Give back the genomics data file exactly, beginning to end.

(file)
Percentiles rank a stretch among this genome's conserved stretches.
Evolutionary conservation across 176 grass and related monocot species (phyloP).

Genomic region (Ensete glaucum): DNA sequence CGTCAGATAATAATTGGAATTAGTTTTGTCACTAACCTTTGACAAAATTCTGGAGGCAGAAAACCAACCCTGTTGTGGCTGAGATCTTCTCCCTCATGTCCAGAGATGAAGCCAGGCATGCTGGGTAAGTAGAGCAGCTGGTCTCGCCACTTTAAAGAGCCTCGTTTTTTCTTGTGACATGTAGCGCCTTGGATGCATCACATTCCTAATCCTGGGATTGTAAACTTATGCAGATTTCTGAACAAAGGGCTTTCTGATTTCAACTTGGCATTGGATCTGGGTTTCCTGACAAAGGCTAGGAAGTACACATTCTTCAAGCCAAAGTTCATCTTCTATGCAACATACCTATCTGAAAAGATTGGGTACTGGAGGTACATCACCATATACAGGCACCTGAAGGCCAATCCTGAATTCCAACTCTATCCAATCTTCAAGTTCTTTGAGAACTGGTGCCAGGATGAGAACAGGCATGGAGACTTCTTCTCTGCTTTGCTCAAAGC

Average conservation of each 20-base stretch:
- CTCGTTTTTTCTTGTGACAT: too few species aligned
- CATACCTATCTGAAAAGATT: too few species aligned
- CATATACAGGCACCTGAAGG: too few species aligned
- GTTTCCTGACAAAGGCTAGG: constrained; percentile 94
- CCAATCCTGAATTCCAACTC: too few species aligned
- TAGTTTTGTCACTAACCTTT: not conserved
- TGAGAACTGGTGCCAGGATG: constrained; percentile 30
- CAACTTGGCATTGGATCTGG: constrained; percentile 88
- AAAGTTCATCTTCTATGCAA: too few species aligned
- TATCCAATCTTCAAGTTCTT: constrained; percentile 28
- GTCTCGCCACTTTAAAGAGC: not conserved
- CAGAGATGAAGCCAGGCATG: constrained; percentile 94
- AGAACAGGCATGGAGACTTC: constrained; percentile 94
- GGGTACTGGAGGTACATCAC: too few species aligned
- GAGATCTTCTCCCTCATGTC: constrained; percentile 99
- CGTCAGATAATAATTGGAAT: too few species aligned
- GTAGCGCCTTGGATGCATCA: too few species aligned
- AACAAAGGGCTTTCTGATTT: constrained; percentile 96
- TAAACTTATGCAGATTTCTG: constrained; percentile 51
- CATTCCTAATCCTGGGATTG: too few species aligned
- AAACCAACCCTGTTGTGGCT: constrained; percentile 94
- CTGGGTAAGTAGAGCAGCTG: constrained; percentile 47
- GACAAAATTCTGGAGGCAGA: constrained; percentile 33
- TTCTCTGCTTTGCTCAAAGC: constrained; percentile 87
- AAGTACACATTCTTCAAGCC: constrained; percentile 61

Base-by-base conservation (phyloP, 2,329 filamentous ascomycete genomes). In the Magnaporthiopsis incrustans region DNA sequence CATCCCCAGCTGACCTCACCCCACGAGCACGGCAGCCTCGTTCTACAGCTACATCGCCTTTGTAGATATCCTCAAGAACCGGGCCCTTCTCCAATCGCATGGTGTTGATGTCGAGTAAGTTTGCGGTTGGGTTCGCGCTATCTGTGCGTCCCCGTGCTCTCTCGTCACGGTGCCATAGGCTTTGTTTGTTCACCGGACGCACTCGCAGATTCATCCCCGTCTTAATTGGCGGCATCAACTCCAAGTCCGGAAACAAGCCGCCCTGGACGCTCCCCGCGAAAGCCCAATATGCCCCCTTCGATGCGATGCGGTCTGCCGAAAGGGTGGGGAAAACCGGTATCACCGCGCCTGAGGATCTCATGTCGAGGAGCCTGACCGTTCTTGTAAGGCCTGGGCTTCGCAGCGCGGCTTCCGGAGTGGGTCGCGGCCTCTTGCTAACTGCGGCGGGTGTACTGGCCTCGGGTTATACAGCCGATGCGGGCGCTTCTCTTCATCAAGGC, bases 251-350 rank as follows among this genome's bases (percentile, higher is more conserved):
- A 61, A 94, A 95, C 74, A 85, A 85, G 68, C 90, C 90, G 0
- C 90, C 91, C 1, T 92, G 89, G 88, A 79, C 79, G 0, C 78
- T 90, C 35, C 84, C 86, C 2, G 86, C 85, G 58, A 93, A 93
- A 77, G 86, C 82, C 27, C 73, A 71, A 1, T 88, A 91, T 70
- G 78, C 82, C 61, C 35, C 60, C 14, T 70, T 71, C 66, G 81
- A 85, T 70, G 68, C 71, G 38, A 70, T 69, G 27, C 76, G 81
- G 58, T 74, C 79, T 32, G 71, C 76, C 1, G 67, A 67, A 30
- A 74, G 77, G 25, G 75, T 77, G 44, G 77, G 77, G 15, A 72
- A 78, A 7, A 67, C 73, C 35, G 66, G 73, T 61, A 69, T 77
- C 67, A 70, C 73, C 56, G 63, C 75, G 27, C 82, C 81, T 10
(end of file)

Percentiles rank a stretch among this genome's conserved stretches.
Evolutionary conservation across 176 grass and related monocot species (phyloP).

Genomic region (Ensete glaucum): DNA sequence CGTCAGATAATAATTGGAATTAGTTTTGTCACTAACCTTTGACAAAATTCTGGAGGCAGAAAACCAACCCTGTTGTGGCTGAGATCTTCTCCCTCATGTCCAGAGATGAAGCCAGGCATGCTGGGTAAGTAGAGCAGCTGGTCTCGCCACTTTAAAGAGCCTCGTTTTTTCTTGTGACATGTAGCGCCTTGGATGCATCACATTCCTAATCCTGGGATTGTAAACTTATGCAGATTTCTGAACAAAGGGCTTTCTGATTTCAACTTGGCATTGGATCTGGGTTTCCTGACAAAGGCTAGGAAGTACACATTCTTCAAGCCAAAGTTCATCTTCTATGCAACATACCTATCTGAAAAGATTGGGTACTGGAGGTACATCACCATATACAGGCACCTGAAGGCCAATCCTGAATTCCAACTCTATCCAATCTTCAAGTTCTTTGAGAACTGGTGCCAGGATGAGAACAGGCATGGAGACTTCTTCTCTGCTTTGCTCAAAGC

Average conservation of each 20-base stretch:
- CTCGTTTTTTCTTGTGACAT: too few species aligned
- CATACCTATCTGAAAAGATT: too few species aligned
- CATATACAGGCACCTGAAGG: too few species aligned
- GTTTCCTGACAAAGGCTAGG: constrained; percentile 94
- CCAATCCTGAATTCCAACTC: too few species aligned
- TAGTTTTGTCACTAACCTTT: not conserved
- TGAGAACTGGTGCCAGGATG: constrained; percentile 30
- CAACTTGGCATTGGATCTGG: constrained; percentile 88
- AAAGTTCATCTTCTATGCAA: too few species aligned
- TATCCAATCTTCAAGTTCTT: constrained; percentile 28
- GTCTCGCCACTTTAAAGAGC: not conserved
- CAGAGATGAAGCCAGGCATG: constrained; percentile 94
- AGAACAGGCATGGAGACTTC: constrained; percentile 94
- GGGTACTGGAGGTACATCAC: too few species aligned
- GAGATCTTCTCCCTCATGTC: constrained; percentile 99
- CGTCAGATAATAATTGGAAT: too few species aligned
- GTAGCGCCTTGGATGCATCA: too few species aligned
- AACAAAGGGCTTTCTGATTT: constrained; percentile 96
- TAAACTTATGCAGATTTCTG: constrained; percentile 51
- CATTCCTAATCCTGGGATTG: too few species aligned
- AAACCAACCCTGTTGTGGCT: constrained; percentile 94
- CTGGGTAAGTAGAGCAGCTG: constrained; percentile 47
- GACAAAATTCTGGAGGCAGA: constrained; percentile 33
- TTCTCTGCTTTGCTCAAAGC: constrained; percentile 87
- AAGTACACATTCTTCAAGCC: constrained; percentile 61

Base-by-base conservation (phyloP, 2,329 filamentous ascomycete genomes). In the Magnaporthiopsis incrustans region DNA sequence CATCCCCAGCTGACCTCACCCCACGAGCACGGCAGCCTCGTTCTACAGCTACATCGCCTTTGTAGATATCCTCAAGAACCGGGCCCTTCTCCAATCGCATGGTGTTGATGTCGAGTAAGTTTGCGGTTGGGTTCGCGCTATCTGTGCGTCCCCGTGCTCTCTCGTCACGGTGCCATAGGCTTTGTTTGTTCACCGGACGCACTCGCAGATTCATCCCCGTCTTAATTGGCGGCATCAACTCCAAGTCCGGAAACAAGCCGCCCTGGACGCTCCCCGCGAAAGCCCAATATGCCCCCTTCGATGCGATGCGGTCTGCCGAAAGGGTGGGGAAAACCGGTATCACCGCGCCTGAGGATCTCATGTCGAGGAGCCTGACCGTTCTTGTAAGGCCTGGGCTTCGCAGCGCGGCTTCCGGAGTGGGTCGCGGCCTCTTGCTAACTGCGGCGGGTGTACTGGCCTCGGGTTATACAGCCGATGCGGGCGCTTCTCTTCATCAAGGC, bases 251-350 rank as follows among this genome's bases (percentile, higher is more conserved):
- A 61, A 94, A 95, C 74, A 85, A 85, G 68, C 90, C 90, G 0
- C 90, C 91, C 1, T 92, G 89, G 88, A 79, C 79, G 0, C 78
- T 90, C 35, C 84, C 86, C 2, G 86, C 85, G 58, A 93, A 93
- A 77, G 86, C 82, C 27, C 73, A 71, A 1, T 88, A 91, T 70
- G 78, C 82, C 61, C 35, C 60, C 14, T 70, T 71, C 66, G 81
- A 85, T 70, G 68, C 71, G 38, A 70, T 69, G 27, C 76, G 81
- G 58, T 74, C 79, T 32, G 71, C 76, C 1, G 67, A 67, A 30
- A 74, G 77, G 25, G 75, T 77, G 44, G 77, G 77, G 15, A 72
- A 78, A 7, A 67, C 73, C 35, G 66, G 73, T 61, A 69, T 77
- C 67, A 70, C 73, C 56, G 63, C 75, G 27, C 82, C 81, T 10